A second city in Washington State has been sued jointly by the Second Amendment Foundation and National Rifle Association over an alleged violation of the state’s 35-year-old preemption law, which prohibits local governments from adopting their own gun laws.
Joined by two local residents, the gun rights groups on Tuesday sued the City of Edmonds, its mayor and police chief. The city recently adopted a so-called “safe storage” regulation with civil fines ranging upwards to $10,000.
According to the lawsuit, “The ordinance’s mandates are legally unenforceable.”
Standing in the way, according to the lawsuit, is the state preemption law, adopted in 1983:
“The state of Washington hereby fully occupies and preempts the entire field of firearms regulation within the boundaries of the state, including the registration, licensing, possession, purchase, sale, acquisition, transfer, discharge, and transportation of firearms, or any other element relating to firearms or parts thereof, including ammunition and reloader components. Cities, towns, and counties or other municipalities may enact only those laws and ordinances relating to firearms that are specifically authorized by state law, as in RCW 9.41.300, and are consistent with this chapter. Such local ordinances shall have the same penalty as provided for by state law. Local laws and ordinances that are inconsistent with, more restrictive than, or exceed the requirements of state law shall not be enacted and are preempted and repealed, regardless of the nature of the code, charter, or home rule status of such city, town, county, or municipality.”
NRA and SAF last month also joined forces to sue the City of Seattle, Mayor Jenny Durkan and Police Chief Carmen Best.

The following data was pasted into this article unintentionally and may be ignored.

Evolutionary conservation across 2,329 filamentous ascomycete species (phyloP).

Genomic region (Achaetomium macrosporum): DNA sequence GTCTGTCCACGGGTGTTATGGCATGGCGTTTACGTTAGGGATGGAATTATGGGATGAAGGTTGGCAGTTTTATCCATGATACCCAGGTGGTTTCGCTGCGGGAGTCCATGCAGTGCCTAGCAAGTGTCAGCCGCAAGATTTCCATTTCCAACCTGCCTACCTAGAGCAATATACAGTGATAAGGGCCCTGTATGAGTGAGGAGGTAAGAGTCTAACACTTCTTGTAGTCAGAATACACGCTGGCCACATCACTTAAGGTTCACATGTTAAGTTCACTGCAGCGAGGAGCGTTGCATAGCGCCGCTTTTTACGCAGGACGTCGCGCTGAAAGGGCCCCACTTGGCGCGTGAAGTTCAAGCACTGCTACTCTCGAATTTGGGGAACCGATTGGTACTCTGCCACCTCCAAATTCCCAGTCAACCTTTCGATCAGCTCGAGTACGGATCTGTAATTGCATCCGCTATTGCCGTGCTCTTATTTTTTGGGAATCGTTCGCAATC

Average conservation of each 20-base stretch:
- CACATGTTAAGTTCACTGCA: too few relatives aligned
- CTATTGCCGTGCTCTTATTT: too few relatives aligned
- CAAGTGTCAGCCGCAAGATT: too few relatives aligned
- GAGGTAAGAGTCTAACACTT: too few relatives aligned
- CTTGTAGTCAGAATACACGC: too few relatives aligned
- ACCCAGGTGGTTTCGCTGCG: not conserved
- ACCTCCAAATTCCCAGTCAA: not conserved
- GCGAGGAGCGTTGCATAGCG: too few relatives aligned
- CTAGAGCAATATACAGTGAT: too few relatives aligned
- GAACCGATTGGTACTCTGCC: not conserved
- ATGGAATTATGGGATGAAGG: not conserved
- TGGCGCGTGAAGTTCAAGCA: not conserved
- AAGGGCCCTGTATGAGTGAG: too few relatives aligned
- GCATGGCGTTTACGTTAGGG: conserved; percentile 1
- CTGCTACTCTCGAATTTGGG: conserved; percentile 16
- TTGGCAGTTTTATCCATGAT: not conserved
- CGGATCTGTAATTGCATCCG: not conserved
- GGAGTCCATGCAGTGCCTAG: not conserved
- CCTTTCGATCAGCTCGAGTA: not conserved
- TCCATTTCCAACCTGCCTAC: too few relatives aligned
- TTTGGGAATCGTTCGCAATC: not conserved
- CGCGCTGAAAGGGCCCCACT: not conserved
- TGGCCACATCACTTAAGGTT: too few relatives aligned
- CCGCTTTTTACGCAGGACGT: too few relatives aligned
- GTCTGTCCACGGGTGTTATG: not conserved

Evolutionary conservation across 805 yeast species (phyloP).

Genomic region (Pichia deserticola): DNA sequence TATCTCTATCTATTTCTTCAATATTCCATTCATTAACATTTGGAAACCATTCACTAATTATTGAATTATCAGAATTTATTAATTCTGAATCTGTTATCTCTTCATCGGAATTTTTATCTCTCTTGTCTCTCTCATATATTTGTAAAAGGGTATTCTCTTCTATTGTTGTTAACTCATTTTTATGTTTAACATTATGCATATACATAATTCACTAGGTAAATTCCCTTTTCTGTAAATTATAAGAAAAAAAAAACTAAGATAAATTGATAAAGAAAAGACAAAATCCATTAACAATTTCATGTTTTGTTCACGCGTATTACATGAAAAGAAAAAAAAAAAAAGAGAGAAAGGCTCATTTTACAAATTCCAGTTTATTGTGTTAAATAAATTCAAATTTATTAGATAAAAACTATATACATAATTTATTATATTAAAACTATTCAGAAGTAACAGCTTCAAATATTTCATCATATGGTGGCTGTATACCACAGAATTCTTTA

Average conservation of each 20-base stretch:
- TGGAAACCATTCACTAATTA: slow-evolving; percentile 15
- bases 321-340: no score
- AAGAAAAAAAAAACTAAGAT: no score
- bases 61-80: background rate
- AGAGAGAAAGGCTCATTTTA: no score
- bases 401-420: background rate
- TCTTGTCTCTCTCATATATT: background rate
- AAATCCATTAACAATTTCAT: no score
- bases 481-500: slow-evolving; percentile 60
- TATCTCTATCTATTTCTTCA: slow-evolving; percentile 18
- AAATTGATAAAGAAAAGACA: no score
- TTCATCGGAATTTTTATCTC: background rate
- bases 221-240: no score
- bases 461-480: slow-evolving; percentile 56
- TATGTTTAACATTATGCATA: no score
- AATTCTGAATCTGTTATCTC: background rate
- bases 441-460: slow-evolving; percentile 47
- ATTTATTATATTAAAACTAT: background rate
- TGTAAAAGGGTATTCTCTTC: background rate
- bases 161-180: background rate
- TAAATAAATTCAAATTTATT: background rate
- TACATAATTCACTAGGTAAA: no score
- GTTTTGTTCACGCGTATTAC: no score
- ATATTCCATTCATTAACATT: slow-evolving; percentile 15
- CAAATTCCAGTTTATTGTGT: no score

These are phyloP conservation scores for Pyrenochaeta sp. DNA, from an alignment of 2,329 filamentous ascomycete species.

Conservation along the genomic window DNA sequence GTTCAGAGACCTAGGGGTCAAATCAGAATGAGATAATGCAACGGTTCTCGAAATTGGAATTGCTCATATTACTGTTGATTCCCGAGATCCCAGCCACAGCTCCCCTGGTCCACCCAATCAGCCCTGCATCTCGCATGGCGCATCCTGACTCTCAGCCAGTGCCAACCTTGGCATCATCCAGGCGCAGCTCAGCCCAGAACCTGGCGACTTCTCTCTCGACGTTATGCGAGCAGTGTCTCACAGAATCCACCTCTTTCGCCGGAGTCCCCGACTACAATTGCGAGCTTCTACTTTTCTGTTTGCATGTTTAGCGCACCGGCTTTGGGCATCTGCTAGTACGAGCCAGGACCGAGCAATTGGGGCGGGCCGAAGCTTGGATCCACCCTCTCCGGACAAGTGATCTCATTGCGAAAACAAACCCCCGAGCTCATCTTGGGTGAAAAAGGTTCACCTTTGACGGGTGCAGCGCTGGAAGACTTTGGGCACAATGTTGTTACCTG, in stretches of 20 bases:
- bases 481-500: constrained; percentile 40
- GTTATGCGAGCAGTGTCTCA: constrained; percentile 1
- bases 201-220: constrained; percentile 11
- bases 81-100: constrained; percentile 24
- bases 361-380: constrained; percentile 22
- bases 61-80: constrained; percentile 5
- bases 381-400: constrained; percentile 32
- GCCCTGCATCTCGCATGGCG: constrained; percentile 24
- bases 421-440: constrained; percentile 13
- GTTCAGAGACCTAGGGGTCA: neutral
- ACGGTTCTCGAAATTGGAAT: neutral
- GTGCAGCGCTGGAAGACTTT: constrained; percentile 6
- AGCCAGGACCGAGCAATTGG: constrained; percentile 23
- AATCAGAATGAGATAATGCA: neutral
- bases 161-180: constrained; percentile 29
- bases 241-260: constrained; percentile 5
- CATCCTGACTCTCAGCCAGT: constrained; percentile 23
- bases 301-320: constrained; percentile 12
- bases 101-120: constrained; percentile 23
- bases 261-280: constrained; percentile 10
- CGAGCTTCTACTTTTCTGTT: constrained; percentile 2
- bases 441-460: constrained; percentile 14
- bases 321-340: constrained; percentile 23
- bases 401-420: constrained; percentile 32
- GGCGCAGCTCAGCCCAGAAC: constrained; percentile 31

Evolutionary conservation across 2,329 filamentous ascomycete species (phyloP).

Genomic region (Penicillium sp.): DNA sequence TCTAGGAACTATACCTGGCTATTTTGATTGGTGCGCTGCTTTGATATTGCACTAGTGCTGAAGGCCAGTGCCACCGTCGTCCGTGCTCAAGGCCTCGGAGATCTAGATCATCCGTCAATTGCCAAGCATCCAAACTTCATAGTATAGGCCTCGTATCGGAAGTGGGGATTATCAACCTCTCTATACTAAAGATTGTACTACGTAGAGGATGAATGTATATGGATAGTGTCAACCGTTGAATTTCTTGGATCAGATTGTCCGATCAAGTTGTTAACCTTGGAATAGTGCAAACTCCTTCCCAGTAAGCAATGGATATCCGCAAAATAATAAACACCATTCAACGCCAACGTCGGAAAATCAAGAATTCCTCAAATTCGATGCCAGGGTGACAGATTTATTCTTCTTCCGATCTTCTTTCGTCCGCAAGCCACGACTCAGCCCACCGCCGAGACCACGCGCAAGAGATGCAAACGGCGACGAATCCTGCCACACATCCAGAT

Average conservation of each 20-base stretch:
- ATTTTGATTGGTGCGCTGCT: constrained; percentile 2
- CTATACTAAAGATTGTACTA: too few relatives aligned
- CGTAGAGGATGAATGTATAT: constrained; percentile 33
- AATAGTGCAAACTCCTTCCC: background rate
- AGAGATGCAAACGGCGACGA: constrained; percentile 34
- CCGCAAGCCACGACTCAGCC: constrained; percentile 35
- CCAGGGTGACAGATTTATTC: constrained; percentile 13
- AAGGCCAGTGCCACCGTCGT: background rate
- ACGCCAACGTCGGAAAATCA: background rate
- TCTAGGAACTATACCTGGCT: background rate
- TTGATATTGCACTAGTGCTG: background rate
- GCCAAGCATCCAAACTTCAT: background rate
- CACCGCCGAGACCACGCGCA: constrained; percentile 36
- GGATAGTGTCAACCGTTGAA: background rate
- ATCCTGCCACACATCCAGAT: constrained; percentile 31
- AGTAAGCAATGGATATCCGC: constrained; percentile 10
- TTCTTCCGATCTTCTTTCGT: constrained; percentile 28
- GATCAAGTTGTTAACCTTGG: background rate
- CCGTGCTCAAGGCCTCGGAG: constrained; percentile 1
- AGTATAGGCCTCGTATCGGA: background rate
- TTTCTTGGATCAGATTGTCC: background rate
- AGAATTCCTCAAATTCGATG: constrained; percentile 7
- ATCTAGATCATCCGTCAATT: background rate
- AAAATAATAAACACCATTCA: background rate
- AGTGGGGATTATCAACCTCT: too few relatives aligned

“It is clear to us that a handful of cities are trying desperately to erode Washington’s long-standing preemption law,” said SAF founder and Executive Vice President Alan Gottlieb in a prepared statement. “Their goal is to discourage citizens from exercising their rights under the state and federal constitutions by financial intimidation.”
Gottlieb said the Edmonds City Council “clearly understands preemption, but went ahead with this ordinance, anyway, undoubtedly knowing it would be overturned by the court.”
So, what’s going on here? One theory is that anti-gun public officials are adopting these ordinances in hopes of drawing gun rights groups into legal actions as a drain on their financial resources. Seattle is getting free legal representation. Essentially, they are “brush fire lawsuits.”
Another theory is that the gun prohibition movement is challenging Washington’s preemption statute in hopes of finding weaknesses because the Evergreen State law served as a model for similar laws in other states. See if it works in Washington, the logic seems to say, and try it in other states.
Gottlieb said something else that may hit a nerve with some voters.
“This is a legal action that should have been undertaken by Washington State Attorney General Bob Ferguson,” Gottlieb noted. “Unfortunately, he is more interested his political agenda and attacking people on his political enemies list, so the constitutional rights of Washington citizens come last.”
Preemption places exclusive authority for firearms regulation in the hands of the Legislature in the interest of gun law uniformity from border to border. Anti-gun municipal politicians hate that because they want their own gun laws, which are, according to gun rights advocates, confusing and often contradictory.